Agricultural Ties and when it is reasonable to have them lifted

An agricultural tie on a property, known as an “Ag Tag”, means that it can only be occupied by someone employed in agriculture. The purpose of them is to ensure that there are sufficient rural workers’ properties in the countryside.

Ag Tags can only be removed where it can be shown that there is not existing or foreseeable need for agricultural accommodation in the area and where there has been an independent market assessment following an unsuccessful attempt to market the property at a realistic price.

These were the grounds that were relied upon in a recent attempt to get an Ag Tag removed (PINS: Appeals Casework Portal: APP/PO119/W/18/3195171). However, concerns were raised about the nine acres of land included within the sale that took it into a price bracket that was out of reach for most eligible workers (£1.1 million).

Nonetheless, the planning inspector was still prepared to lift the Ag Tag, in view of the lack of demand for agricultural accommodation in the area, as shown by the lack of interest in buying the property. The view was taken that the property itself was of a sufficiently high value that the inclusion of the land made little difference overall.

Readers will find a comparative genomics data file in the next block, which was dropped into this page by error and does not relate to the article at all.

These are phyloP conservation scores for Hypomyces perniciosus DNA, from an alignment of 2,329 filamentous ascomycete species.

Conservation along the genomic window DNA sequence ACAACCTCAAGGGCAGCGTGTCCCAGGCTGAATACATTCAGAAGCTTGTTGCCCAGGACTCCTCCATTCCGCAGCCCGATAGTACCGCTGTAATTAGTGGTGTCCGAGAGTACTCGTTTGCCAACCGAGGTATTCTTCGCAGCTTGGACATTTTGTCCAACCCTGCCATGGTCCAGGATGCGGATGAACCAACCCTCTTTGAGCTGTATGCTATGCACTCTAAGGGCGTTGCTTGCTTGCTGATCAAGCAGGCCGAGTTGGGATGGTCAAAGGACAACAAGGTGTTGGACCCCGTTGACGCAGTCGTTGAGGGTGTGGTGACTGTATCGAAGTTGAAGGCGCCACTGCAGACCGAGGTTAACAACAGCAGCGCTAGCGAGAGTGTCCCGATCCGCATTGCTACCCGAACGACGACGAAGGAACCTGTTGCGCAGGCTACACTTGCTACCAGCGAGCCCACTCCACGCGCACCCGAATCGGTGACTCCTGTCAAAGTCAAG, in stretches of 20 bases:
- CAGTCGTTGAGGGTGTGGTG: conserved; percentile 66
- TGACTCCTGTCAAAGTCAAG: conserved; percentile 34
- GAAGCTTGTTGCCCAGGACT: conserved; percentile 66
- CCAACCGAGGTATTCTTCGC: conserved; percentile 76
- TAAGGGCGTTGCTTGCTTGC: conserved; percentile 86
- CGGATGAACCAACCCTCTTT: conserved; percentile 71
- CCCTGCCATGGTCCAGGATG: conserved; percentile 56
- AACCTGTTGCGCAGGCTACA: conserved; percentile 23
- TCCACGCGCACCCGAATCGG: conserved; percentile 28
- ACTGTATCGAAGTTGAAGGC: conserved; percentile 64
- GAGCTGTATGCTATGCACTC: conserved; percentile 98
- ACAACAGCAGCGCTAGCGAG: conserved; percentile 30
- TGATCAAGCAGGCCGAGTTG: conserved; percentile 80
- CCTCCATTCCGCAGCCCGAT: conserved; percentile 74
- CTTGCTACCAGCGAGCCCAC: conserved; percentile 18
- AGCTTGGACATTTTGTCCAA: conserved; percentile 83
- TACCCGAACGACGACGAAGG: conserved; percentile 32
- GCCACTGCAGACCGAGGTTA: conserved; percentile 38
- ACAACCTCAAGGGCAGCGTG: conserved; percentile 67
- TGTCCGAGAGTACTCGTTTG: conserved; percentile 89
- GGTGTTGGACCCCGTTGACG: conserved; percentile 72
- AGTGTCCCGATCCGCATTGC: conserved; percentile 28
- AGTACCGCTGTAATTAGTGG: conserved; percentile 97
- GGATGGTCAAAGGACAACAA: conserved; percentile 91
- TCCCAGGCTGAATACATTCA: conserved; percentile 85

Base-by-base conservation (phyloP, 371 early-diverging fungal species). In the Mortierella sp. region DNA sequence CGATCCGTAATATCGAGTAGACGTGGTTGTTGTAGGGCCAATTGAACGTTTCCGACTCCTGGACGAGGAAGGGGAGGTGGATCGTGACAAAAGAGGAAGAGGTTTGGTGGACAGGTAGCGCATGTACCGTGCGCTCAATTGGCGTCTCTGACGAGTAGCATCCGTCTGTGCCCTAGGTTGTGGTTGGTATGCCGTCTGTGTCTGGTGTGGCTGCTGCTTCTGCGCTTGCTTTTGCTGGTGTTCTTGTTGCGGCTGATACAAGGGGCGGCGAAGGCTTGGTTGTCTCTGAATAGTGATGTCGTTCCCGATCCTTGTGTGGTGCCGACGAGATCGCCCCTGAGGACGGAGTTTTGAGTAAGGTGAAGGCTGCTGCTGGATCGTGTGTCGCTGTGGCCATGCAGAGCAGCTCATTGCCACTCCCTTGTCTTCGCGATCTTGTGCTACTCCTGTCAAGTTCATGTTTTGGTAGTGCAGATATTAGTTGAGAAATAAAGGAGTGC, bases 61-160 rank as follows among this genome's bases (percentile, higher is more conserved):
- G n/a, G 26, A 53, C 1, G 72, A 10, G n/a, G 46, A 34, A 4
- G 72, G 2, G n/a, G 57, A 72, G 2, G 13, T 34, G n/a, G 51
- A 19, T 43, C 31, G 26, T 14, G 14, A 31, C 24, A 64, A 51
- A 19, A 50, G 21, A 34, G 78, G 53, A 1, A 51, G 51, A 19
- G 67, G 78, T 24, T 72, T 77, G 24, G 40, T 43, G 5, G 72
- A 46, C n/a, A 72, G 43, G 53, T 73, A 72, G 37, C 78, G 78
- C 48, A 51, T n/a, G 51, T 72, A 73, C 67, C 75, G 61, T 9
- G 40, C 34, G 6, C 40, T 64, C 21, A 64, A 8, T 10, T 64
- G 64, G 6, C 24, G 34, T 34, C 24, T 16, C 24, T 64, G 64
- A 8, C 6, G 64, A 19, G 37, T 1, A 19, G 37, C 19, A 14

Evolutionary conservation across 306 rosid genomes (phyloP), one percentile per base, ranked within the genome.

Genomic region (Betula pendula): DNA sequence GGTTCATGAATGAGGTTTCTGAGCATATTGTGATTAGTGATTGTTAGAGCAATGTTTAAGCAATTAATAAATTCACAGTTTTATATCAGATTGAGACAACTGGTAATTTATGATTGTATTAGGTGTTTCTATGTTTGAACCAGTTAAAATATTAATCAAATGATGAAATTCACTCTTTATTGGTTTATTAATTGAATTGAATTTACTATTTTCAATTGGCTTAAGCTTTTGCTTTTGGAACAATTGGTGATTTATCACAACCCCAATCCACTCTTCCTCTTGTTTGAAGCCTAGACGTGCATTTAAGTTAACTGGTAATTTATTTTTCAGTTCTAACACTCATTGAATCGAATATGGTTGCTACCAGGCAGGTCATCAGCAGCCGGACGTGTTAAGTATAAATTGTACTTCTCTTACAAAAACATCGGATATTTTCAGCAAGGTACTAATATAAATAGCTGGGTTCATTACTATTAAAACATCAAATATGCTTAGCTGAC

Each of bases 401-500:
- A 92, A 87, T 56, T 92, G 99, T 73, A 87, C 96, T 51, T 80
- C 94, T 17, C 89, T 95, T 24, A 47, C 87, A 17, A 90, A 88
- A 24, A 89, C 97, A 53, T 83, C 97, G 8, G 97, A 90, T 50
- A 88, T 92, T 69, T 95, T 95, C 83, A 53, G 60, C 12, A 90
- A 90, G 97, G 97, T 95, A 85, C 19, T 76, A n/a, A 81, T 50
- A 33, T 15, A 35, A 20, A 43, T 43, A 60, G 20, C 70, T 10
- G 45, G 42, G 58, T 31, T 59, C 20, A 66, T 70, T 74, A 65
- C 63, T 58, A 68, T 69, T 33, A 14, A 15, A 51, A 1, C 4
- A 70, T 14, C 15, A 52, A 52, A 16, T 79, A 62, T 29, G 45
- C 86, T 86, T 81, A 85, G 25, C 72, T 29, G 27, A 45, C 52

Agricultural ties are a potential concern for both buyers and sellers of rural property. An additional consideration is whether a property with an Ag Tag has been occupied for ten years or more by someone outside of agriculture. In this case, the Local Planning Authority may issue a “Certificate of Lawful Use”. Breach of an Ag Tag can otherwise result in a fine, so they should be treated with respect and advice sought when encountered.

Fenella Eddell is a solicitor in the property department at Barker Gotelee, Suffolk solicitors.

Property Solicitors – for more information on our range of legal services, please call the team on 01473 611211 or email